According to a report by McKinsey & Company, in recent years, more diverse businesses have financially outperformed their competitors.
While the global pandemic and subsequent job losses have had an adverse impact on the drive for improved diversity, businesses must continue to prioritise their I&D (inclusion and diversity) efforts. In fact, as we enter a new era for the workplace, with companies migrating to remote and hybrid structures, a strong focus on diversity could have a much bigger impact than we could ever anticipate. The Globalization Partners’ Global Employee Survey, 2021 for example found that over half (58 per cent) of respondents identified team diversity as the top benefit of working in a global team.
Modern business leaders must address cultural bias and open their eyes to the possibilities presented by a more culturally diverse team.
Diversity in a post-pandemic environment
The global health crisis has changed the workplace as we know it. As businesses make pivotal decisions as to the future of their office space, many take to remote or hybrid models, employing cloud technologies that allow greater flexibility for their teams to work from anywhere in the world. But many businesses haven’t yet acknowledged or optimised the full potential of a remote workforce.
Before the pandemic took hold, the hiring process was restrictive, with businesses limited to candidates based within a commutable geographic radius from their head office. Now businesses may take the opportunity to hire talented individuals, completely unhindered by geography. This means, taking advantage of a global, rather than regional talent pool. Breaking this down, that in turn means leaders can now seek out, and hire the best possible candidate for the job regardless of their global location.
Now, by hiring from a global pool of talent, companies can truly secure the best possible team and improve the efficacy, engagement levels, productivity, and ultimately, profitability of that team.
Promoting diversity: how leaders can make a change
The global research firm Gartner recently found that inclusive teams can improve performance and productivity by up to 30 percent in high-diversity environments. What’s more, promoting and implementing diversity and inclusion initiatives in the workplace is not only beneficial in terms of productivity and profitability but it also improves mental health and wellbeing, meaning you’ll have a talented, hardworking team that is happy to stick around for longer.
So, with such a vast and powerful opportunity at our fingertips, how can business leaders and managers make steps towards better diversity in an evolving workplace?
Implementing cultural competence
Simply put, and according to the dictionary definition of the term, culture encompasses the collective ideas, customs, and social behaviour of a specific group of people or society. Cultural competence is the ability to effectively comprehend, interact and communicate with individuals regardless of their cultural background. Cultural competence comes about from a deeper understanding and better integration with new cultures, which often comes about from a richer awareness of one’s own cultural views. Leaders wishing to better implement cultural competence must take steps to practice self-awareness when it comes to cultural bias first and foremost.
Confronting and contesting cultural bias
There are three progressive phases of relating to a new culture which can be broken down into what we at Globalization Partners call ‘the three C’s’.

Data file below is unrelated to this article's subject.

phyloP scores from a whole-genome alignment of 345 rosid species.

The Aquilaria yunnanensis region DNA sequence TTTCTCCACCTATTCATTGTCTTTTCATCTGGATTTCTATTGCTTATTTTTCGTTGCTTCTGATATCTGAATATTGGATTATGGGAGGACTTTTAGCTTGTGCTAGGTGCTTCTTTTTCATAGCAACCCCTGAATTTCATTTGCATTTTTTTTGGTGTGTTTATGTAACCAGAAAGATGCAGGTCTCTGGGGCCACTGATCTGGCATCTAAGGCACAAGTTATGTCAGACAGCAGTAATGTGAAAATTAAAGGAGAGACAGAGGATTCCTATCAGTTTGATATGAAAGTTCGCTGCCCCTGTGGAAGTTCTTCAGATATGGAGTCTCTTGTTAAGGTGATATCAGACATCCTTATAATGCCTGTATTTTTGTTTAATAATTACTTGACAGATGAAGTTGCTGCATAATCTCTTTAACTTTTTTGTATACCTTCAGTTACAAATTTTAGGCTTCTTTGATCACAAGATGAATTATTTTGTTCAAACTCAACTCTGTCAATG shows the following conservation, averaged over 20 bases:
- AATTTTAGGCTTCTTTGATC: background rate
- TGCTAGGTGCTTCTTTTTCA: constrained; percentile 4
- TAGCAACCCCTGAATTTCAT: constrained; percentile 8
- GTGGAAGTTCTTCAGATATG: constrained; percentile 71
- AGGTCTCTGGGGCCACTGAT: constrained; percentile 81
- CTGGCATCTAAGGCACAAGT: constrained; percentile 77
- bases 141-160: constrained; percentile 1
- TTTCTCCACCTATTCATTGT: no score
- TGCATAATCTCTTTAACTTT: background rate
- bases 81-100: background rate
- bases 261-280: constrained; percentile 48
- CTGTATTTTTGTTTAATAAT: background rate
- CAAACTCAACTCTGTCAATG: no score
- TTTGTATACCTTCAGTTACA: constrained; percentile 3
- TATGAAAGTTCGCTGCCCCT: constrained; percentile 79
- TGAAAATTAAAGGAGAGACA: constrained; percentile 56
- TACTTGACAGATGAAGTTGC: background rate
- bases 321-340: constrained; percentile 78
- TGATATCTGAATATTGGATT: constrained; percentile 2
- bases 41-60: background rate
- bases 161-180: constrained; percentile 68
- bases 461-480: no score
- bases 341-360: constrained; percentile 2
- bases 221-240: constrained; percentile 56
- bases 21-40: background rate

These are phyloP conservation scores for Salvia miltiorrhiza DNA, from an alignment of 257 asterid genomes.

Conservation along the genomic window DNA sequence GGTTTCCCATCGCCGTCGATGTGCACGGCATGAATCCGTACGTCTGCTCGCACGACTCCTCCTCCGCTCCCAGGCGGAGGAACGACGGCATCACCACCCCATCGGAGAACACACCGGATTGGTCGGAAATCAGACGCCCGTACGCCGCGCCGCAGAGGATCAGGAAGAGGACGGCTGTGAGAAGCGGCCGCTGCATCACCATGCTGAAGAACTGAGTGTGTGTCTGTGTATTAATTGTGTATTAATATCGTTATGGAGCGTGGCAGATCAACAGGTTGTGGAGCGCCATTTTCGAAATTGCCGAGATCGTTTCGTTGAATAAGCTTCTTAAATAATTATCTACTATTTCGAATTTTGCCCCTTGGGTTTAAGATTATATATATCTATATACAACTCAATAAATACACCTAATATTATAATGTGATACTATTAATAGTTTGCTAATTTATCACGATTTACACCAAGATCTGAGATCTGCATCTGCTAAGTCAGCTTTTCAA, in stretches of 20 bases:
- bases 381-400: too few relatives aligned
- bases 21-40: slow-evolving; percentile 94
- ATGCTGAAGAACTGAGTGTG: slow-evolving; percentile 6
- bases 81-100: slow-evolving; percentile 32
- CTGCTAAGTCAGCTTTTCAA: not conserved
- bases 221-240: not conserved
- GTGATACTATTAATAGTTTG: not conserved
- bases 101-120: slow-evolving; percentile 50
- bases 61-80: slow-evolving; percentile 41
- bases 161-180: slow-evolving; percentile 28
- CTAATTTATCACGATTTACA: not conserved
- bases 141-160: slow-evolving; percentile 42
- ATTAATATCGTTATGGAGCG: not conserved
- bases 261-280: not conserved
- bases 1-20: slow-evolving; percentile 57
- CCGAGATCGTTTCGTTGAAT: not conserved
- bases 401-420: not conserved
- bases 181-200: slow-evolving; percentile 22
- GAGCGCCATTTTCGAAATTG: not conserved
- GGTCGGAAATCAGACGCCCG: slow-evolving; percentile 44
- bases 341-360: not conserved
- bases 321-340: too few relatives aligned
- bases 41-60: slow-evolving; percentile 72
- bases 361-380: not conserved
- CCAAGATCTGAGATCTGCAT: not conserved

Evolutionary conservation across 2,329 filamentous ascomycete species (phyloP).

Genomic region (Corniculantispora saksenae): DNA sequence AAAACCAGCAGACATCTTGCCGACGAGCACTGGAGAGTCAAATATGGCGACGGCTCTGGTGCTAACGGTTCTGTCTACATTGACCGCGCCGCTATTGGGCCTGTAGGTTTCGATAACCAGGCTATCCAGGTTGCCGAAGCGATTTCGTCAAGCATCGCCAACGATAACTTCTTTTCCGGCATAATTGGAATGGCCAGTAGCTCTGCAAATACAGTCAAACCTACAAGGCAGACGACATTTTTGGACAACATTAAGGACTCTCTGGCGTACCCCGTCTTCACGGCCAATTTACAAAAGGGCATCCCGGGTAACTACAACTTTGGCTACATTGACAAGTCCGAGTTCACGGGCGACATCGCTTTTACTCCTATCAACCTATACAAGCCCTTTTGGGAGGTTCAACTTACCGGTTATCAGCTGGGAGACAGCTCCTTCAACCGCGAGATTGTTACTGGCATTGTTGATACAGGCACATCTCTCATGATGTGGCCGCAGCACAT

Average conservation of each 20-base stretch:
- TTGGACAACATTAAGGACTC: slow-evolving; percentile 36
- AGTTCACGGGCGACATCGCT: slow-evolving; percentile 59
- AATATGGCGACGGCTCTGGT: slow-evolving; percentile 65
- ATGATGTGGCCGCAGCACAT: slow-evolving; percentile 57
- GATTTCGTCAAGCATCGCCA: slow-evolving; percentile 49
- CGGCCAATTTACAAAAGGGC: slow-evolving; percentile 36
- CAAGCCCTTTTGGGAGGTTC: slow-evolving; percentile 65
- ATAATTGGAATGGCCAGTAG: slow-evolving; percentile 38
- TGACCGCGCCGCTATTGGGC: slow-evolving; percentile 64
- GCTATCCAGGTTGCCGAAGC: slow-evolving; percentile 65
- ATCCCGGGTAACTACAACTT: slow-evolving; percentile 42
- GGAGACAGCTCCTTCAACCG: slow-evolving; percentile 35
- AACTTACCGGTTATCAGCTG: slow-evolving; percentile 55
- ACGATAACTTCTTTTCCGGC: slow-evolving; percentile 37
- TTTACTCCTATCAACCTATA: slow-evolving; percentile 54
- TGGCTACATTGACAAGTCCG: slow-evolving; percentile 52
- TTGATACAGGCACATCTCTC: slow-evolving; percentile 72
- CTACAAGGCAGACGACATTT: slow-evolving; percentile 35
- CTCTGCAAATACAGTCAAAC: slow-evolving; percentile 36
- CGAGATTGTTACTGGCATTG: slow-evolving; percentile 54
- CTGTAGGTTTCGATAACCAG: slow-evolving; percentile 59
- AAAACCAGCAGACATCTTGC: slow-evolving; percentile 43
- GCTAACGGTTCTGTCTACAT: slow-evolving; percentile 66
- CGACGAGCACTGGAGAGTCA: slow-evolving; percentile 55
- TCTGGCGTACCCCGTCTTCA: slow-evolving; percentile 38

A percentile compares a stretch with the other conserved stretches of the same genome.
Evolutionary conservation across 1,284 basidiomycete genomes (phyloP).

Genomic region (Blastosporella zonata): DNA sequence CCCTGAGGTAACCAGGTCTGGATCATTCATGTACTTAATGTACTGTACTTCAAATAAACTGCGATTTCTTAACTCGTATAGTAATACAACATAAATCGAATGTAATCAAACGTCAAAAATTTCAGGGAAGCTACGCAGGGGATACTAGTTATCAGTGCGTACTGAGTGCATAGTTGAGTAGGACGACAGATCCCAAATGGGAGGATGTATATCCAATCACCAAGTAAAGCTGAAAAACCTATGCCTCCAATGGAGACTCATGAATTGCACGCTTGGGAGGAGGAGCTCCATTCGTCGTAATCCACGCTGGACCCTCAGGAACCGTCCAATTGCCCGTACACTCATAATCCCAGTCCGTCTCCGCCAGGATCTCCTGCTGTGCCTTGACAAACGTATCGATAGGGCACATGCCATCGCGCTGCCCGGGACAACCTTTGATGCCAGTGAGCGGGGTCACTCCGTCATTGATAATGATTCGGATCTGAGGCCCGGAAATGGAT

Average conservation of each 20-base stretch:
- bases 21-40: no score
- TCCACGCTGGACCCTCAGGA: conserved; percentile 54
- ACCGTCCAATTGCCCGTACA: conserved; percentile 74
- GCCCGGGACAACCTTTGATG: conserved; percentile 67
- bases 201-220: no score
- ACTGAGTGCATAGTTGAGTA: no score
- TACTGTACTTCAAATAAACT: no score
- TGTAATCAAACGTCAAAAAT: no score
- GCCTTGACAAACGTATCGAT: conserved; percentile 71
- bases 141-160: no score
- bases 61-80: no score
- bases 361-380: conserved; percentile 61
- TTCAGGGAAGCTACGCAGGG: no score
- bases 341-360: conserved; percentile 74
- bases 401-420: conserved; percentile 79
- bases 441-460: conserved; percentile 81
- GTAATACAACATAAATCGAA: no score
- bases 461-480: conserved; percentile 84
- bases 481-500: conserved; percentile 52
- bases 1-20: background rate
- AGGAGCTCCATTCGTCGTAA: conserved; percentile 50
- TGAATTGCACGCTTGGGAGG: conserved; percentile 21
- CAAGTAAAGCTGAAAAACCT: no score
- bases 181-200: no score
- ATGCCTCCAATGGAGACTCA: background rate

Confront: Consciously or unconsciously, we believe that our way of doing things is the right way or best way. It’s natural. But stepping out of this and assessing what values we have and why we have them can be a first step in identifying our own cultural bias.
Contest: Before addressing culture bias, we might naturally feel at odds with other cultures, meaning that the levels of integration and assimilation with other cultures are minimal.
Connect: In this third phase, we might observe, learn, and gain a better understanding of the behaviours and social norms of another culture, leading to an adaptation in your own behaviour to accommodate both cultures.
Understanding individual vs. group-based culture bias
National and regional cultures and religions can have a big effect on the way employees communicate, respond to different management styles, prefer to work, set goals, and place value. Refusing to acknowledge this can lead to miscommunication, missed potential and tension.
For example, some cultures tend to emphasise individualism whereas others are more geared towards collectivism, and this can lead to working styles that are either more independent or more collaborative. Employees in different countries may have different attitudes to work-life balance, be used to different levels of directness in communications, may prefer more authoritarian management rather than a more egalitarian style and may be more, or less, comfortable about speaking up at work.
Team members must learn to understand one another, become more focused on their own self-improvement and more mindful of the mutual, team-based goals. For business leaders, the key is to be aware of and identify the intrinsic characteristics of each type of culture that we can learn and grow from.
Why does this matter?
There’s no denying that inclusive leadership begins with cultural competence. Cross-cultural understanding can help to drive better interactions and communication in the workplace as well as productivity, efficiency, and ultimately a better capacity for creative and collective problem-solving.
Not only will leaders see better financial results from taking steps towards cultural competence, but they will also nurture and better retain a happier, healthier workforce for the long term.